Klas: I guess the issue is, whether by adding "exotic" set-theoretic axioms (such as e.g. CH or large cardinals axioms) you can prove more "combinatorial" results (about e.g. the satisfiability of diophantine equations) ?
ReplyDeletePascal: Do we have any concrete examples of this kind where we can say that one choice of "exotic" axiom let us gain more than another choice?
ReplyDeleteKlas: I certainly do not have such an example, but perhaps the more knwoledgeable readers of this blog can answer your question?
ReplyDeleteActually, I can cook up a stupid example: take a diophantine equation which is not satisfiable, and whose unsatisfiability is not provable in ZFC. Add its unsatisfiability as a new axiom.
The problem is that this is not a "natural" set-theoretic axiom such as CH, and moreover I can't actually show you the equation (it wouldn't fit on this blog).
Pascal: This kind of example is what I have mind when I talk about the integers having some kind of minimal model.
ReplyDeleteFor a statement of the type "these equations in k variables have no integer solutions" we can for each k-tuple of integers prove that it is not a solution, but the original statement is itself unprovable. So if we add the statement as an axiom we still have the same integers and a new axiom to prove theorems with.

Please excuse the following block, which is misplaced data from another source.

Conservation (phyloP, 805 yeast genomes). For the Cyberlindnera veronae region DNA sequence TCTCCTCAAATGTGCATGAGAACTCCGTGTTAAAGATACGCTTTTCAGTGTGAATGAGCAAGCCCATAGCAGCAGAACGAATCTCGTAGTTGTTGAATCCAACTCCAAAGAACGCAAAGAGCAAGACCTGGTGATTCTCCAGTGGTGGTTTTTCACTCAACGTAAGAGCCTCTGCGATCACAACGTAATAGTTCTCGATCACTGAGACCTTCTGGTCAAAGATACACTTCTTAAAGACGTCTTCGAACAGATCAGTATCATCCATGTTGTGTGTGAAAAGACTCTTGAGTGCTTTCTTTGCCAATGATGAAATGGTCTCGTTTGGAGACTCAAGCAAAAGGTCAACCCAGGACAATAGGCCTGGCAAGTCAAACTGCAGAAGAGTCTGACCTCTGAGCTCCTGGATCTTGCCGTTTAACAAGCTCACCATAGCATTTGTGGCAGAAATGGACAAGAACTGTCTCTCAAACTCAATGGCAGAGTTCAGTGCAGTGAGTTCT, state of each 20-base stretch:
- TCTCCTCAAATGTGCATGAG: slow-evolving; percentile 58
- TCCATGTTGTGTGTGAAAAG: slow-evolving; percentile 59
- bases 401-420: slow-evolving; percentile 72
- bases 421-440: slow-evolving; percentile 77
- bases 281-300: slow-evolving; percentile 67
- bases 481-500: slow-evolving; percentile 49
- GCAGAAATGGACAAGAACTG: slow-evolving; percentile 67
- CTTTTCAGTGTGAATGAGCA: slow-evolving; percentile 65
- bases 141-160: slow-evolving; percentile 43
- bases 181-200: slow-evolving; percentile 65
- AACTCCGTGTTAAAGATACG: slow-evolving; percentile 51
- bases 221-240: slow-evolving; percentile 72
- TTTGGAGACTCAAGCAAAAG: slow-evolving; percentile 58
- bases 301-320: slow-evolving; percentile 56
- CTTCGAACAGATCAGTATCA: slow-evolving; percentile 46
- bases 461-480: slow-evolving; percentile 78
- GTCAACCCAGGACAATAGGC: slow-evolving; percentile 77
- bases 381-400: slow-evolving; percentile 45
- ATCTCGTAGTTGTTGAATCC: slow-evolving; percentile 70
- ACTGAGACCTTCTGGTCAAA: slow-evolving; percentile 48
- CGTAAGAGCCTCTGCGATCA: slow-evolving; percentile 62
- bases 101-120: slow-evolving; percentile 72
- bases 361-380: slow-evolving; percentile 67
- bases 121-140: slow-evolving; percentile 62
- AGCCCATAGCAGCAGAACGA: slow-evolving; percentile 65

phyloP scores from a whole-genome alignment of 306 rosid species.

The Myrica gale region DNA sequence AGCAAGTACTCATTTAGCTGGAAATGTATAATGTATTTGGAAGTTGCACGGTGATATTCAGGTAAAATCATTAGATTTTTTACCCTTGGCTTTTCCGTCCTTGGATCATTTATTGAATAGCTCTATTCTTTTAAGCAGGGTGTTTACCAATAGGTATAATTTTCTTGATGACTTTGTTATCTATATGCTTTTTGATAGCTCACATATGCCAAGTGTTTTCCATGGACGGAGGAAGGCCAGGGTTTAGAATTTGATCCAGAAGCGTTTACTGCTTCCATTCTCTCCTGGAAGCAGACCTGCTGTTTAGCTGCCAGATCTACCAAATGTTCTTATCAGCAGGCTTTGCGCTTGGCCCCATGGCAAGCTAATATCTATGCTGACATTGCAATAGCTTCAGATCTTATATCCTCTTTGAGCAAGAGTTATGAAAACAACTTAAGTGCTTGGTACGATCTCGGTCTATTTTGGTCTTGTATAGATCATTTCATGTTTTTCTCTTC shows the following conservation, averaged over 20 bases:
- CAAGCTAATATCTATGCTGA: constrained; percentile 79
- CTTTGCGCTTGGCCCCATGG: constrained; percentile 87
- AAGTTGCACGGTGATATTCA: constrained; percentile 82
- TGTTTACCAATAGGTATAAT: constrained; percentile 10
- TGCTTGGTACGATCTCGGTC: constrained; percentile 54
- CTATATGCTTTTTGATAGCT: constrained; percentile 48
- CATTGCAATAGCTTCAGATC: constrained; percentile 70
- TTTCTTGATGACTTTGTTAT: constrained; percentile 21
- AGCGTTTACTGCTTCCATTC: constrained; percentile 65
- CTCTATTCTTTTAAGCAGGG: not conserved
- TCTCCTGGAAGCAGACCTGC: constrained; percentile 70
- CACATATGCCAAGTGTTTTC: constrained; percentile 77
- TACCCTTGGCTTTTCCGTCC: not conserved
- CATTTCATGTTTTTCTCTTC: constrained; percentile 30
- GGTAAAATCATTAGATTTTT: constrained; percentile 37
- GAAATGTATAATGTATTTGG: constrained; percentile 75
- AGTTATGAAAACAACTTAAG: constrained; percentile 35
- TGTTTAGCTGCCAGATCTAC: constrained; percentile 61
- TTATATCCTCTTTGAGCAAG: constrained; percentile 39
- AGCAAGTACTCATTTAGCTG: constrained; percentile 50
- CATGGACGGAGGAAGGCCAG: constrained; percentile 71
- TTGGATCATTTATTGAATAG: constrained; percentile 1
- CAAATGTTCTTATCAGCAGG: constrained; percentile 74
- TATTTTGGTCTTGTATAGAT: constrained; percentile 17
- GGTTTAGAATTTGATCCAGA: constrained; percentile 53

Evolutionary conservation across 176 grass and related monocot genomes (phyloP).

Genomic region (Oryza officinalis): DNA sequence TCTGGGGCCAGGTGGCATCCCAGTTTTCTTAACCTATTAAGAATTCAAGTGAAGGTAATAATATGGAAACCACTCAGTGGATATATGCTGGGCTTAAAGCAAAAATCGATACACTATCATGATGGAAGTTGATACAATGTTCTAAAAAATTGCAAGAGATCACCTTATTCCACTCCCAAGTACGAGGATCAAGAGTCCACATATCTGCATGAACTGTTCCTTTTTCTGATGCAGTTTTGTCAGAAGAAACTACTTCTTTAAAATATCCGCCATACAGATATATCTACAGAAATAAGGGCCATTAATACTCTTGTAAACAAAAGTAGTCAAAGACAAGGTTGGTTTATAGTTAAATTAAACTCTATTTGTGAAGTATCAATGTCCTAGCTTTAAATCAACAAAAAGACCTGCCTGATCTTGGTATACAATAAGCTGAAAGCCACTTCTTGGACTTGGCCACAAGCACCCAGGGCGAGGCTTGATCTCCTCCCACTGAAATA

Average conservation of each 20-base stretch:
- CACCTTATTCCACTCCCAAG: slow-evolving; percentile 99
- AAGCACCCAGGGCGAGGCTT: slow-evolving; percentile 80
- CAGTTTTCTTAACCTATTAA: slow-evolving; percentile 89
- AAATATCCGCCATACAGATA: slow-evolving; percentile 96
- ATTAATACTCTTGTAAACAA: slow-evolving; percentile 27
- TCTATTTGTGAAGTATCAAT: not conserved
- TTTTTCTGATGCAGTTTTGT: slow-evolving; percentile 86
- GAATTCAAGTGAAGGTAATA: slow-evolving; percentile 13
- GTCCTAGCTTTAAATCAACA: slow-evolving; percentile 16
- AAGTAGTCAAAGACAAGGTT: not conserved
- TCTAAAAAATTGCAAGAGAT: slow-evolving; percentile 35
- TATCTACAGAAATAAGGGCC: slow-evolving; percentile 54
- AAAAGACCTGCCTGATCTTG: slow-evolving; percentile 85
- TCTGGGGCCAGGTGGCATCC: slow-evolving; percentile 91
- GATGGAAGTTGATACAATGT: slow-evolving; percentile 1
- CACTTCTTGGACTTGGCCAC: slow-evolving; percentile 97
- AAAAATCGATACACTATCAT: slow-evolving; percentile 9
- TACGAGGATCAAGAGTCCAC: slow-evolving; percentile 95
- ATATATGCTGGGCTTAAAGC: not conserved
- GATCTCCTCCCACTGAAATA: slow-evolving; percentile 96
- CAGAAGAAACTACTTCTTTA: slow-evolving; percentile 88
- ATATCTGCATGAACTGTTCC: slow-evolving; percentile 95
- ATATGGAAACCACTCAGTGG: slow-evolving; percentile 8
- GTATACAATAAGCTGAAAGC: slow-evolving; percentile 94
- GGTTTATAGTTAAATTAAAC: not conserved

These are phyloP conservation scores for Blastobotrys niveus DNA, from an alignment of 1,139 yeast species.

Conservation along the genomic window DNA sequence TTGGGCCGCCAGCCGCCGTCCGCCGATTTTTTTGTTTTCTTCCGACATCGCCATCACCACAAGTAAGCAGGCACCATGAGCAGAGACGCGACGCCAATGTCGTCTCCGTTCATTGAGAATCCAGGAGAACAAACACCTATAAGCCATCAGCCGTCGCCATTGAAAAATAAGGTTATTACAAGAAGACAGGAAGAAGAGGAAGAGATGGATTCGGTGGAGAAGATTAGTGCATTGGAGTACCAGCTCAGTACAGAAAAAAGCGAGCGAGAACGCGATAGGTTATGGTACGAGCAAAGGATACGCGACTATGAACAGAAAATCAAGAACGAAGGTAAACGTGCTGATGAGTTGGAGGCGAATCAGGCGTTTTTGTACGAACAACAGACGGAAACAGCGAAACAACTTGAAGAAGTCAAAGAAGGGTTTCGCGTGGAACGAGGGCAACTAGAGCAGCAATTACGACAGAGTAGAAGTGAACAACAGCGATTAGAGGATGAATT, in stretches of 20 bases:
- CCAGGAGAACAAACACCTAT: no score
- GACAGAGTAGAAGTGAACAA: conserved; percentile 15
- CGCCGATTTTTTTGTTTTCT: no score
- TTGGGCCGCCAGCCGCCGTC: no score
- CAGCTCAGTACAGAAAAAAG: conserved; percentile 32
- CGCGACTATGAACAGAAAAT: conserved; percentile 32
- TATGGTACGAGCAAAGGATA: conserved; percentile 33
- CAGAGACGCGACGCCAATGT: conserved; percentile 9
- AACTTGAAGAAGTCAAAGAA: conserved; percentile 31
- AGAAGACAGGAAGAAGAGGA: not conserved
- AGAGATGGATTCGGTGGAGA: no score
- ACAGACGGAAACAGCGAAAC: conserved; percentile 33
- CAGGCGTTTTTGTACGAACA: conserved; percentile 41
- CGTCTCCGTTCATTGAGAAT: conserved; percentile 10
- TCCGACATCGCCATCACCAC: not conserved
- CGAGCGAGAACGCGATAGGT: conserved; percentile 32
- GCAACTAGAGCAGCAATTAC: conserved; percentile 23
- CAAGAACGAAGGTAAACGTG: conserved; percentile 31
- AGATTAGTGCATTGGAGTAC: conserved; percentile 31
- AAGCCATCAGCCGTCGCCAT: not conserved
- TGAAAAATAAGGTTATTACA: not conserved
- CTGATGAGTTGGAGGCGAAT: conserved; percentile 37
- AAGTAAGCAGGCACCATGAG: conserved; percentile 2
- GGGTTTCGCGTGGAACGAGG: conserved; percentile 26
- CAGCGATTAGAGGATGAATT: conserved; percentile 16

However if we, for the same equations, add the axiom "these equations in k variables have an integer solution", then we have a new axiom, and since no k-tuple of ordinary integers satisfy the equations we have also stated that there exists some additional objects which we include among the integers, and they do satisfy the equations.
But for the set theoretic axioms it seems harder to talk about smaller and larger models in this way.
Here is a related question that puzzles me.
ReplyDeleteWe do not know whether ZFC is consistent, but if it is, does that imply that ZFC can only prove statements about the integers that are satisfied by the true integers?
One could imagine that ZFC is consistent, but that each model has a set of integers which, in addition to the true integers, contains "pathological" objects which make it satisfy equations that are not satisfied in the true integers.
Can that possibility be ruled out?
The most plausible candidate for settling the Continuum Hypothesis (Freiling's symmetry axiom) has the disadvantage that, when combined with the plausible assumption that any subset of the reals of cardinal less than c will have measure zero, it will imply that the continuum cannot be well ordered.
ReplyDeleteOn the other hand, why should we simultaneously believe both the Power Set Axiom and the Axiom of Choice?